ISLAMABAD/NEW DELHI - U.S. President Donald Trump says his administration is moving closer to a peace deal with the Taliban in Afghanistan, saying a week-long nationwide "reduction in violence" truce with the insurgent group is holding up "so far, so good."
Trump spoke to reporters in India at the conclusion of his two-day trip Tuesday, saying his Afghan peace initiative has received widespread backing and "everybody is happy about it," including New Delhi.
"We're pretty close. We will see what's going on. We have got two days now under our belt without violence, or I guess a minimum of violence, and we'll see what happens," Trump said of the temporary truce and upcoming possible peace agreement with the Taliban.
The mutually agreed seven-day reduced fighting deal went into effect last Saturday, with U.S.-backed Afghan forces and insurgents committing to not launching offensive operations.
The truce is to culminate on Feb. 29 with the signing of a U.S.-Taliban agreement in the Gulf state of Qatar. If inked, the agreement would end America's longest war, now in its 19th year, and would lead to a phased withdrawal of roughly 13,000 American troops from the country.
"After 19 years we would like to bring our young people back home," Trump noted. He said Washington is working hard to bring down the number of American troops to 8,600, and "from there we'll make a decision as to what the final outcome would."
Qatar hosted the contentious off-and-on U.S.-Taliban negotiations that have been taking place over the past 18 months. The draft agreement provides a timetable for the withdrawal of American and coalition forces from Afghanistan, Taliban counterterrorism guarantees, and a dialogue process for political reconciliation between Afghan parties involved in the conflict.
"The Taliban must respect the agreement, specifically regarding their promises of severing ties with terrorists. We're not required to leave unless they can demonstrate they're fulfilling every element of their end of the bargain," Secretary of State Mike Pompeo said Tuesday.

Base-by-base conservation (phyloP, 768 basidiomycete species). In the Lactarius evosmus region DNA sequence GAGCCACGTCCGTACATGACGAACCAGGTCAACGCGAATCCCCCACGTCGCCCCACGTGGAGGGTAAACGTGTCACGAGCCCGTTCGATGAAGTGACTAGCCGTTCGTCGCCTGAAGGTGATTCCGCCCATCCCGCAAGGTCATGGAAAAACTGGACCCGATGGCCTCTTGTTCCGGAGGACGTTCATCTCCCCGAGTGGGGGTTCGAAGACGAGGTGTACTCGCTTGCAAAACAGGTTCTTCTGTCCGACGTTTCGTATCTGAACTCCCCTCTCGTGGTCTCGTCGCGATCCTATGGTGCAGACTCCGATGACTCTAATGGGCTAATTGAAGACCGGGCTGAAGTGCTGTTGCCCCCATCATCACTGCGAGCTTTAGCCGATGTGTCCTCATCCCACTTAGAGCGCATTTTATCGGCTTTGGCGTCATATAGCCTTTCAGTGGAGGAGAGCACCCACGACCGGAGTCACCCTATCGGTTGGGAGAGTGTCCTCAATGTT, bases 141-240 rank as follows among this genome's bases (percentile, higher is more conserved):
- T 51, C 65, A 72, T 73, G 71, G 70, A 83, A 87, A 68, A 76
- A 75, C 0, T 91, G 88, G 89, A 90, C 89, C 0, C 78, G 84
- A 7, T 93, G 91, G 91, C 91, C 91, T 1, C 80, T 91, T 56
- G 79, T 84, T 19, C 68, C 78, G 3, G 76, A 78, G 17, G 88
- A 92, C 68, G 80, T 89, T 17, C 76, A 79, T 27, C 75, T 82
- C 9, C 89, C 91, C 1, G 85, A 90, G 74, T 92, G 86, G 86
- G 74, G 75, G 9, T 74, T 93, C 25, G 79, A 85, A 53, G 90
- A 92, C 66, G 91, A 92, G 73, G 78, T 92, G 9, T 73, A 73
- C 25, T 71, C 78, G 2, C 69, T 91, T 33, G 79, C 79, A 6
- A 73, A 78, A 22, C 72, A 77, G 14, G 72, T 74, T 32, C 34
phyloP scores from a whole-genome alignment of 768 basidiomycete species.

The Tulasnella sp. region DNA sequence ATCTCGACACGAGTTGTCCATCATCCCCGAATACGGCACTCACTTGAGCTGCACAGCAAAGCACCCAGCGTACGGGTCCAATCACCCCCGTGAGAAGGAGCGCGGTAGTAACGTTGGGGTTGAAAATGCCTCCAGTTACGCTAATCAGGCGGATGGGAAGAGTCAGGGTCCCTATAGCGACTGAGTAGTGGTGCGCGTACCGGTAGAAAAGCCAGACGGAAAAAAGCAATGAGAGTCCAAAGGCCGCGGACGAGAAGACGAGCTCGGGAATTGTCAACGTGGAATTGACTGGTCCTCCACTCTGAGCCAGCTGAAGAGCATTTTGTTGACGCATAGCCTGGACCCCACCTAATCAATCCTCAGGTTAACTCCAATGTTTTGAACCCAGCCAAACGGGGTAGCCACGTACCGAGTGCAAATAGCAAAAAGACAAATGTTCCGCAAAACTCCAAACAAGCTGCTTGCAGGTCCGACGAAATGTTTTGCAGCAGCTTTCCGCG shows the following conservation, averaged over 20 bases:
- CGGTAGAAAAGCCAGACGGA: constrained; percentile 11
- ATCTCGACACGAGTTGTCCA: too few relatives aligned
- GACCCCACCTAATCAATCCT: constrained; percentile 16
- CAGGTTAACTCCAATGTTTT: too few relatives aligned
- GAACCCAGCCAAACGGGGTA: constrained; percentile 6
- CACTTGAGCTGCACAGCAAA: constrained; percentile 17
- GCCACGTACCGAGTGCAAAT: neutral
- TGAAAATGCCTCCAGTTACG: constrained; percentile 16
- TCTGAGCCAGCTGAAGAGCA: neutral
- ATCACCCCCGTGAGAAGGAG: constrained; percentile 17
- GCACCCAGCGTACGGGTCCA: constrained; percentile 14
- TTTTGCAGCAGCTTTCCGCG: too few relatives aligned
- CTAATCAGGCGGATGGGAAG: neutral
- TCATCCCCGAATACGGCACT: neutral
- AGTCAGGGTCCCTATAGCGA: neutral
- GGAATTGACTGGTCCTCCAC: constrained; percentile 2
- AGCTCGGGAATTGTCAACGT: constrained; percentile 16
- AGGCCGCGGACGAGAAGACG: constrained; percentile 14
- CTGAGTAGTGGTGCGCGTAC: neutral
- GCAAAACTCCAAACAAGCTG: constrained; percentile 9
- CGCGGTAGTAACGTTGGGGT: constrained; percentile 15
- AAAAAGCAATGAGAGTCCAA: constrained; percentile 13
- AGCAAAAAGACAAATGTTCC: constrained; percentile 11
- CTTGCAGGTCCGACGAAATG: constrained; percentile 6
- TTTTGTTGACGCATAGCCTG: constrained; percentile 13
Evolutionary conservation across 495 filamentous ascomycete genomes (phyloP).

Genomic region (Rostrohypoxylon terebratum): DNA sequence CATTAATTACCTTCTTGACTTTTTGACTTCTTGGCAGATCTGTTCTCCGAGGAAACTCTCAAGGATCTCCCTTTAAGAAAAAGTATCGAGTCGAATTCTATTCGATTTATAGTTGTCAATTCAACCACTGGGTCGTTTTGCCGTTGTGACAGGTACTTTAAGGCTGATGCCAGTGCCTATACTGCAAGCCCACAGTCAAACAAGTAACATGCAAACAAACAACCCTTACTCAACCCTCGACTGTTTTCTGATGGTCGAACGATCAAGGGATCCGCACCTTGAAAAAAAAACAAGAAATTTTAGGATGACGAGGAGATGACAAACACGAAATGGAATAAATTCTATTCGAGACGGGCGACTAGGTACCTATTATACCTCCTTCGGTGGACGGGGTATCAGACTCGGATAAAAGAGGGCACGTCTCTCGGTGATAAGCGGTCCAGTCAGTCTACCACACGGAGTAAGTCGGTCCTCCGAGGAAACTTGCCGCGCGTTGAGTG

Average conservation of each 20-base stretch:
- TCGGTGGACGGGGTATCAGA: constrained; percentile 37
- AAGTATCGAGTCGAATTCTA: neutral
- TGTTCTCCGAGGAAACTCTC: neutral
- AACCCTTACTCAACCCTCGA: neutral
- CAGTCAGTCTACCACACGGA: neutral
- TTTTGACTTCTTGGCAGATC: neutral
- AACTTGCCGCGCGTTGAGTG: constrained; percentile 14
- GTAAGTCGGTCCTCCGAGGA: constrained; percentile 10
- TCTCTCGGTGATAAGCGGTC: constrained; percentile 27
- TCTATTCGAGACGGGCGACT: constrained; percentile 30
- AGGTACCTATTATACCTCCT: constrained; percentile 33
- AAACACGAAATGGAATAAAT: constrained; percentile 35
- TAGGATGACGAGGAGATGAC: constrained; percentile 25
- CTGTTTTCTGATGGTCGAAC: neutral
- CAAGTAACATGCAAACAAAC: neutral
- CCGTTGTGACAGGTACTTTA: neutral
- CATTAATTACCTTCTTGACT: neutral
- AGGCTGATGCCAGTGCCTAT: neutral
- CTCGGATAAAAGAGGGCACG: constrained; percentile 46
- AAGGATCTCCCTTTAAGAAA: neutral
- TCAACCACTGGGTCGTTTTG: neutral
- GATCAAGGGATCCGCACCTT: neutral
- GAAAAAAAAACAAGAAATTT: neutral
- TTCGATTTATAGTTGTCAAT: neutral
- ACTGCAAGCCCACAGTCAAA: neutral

Afghanistan is 'very dangerous'
Trump defended his withdrawal plans, saying American troops in the country are no longer serving as a military force, but rather as a police force.
"The area is a hot bed of problems and when we bring them [U.S. troops] home, we'll let them [Taliban] know that if something happens we will hit them so hard," he said in a bid to addresses concerns the Taliban could violate the agreement and try to grab power in the post-war Afghanistan.
Trump once again said the United States easily could have won the Afghan war had he wanted to kill "millions of people, innocent people."
He noted that U.S. intelligence and other military means, however, would remain in place to watch the post-agreement situation in Afghanistan, describing the country as a "very dangerous" part of the world.
US anti-IS strikes
Trump's remarks came on a day the U.S. military said it conducted two counterterrorism airstrikes in the eastern Afghan province of Kunar, killing at least four Islamic State fighters there.
"We continue to eliminate ISIS terrorists wherever they hide to protect Afghanistan while honoring the U.S.-Afghan-Taliban agreement to reduce the violence," stressed U.S. military spokesman Col. Sonny Leggett in reference to the Middle Eastern terrorist group.
The war in Afghanistan has cost Washington nearly $1 trillion and the lives of about 2,400 military personnel.